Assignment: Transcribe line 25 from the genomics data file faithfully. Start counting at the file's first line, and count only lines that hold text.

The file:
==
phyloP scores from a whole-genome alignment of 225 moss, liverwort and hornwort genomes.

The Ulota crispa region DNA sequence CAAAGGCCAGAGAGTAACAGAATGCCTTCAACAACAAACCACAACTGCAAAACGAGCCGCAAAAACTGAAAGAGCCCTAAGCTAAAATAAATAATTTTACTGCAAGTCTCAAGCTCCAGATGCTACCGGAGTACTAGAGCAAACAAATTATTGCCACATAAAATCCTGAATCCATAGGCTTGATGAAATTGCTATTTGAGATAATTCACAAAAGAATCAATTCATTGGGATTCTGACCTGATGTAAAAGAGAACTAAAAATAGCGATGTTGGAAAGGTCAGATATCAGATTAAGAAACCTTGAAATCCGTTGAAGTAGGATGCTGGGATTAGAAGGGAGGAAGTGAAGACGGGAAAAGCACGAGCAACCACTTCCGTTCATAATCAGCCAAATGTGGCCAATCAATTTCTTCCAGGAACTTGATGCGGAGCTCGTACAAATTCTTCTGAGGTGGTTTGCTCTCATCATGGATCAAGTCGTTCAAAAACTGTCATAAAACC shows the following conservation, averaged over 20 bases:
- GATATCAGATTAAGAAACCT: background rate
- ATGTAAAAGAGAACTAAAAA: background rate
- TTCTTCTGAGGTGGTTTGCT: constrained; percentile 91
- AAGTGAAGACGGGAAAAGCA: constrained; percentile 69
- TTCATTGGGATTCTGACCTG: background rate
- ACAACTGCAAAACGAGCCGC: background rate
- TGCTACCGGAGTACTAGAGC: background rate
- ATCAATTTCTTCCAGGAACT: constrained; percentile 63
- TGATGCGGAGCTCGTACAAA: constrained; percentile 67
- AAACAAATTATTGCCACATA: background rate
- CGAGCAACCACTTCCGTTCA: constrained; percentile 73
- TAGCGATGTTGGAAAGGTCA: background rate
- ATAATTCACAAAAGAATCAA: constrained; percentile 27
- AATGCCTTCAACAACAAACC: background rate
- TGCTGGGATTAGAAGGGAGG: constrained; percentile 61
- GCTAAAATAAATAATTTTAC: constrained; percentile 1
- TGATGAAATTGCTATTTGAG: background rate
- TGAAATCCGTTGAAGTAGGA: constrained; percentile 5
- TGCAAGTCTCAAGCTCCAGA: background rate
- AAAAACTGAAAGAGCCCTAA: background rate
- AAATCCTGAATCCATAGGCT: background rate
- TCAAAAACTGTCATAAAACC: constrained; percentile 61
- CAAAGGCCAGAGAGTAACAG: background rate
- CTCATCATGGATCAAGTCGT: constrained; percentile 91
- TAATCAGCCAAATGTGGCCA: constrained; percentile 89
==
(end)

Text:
- CAAAGGCCAGAGAGTAACAG: background rate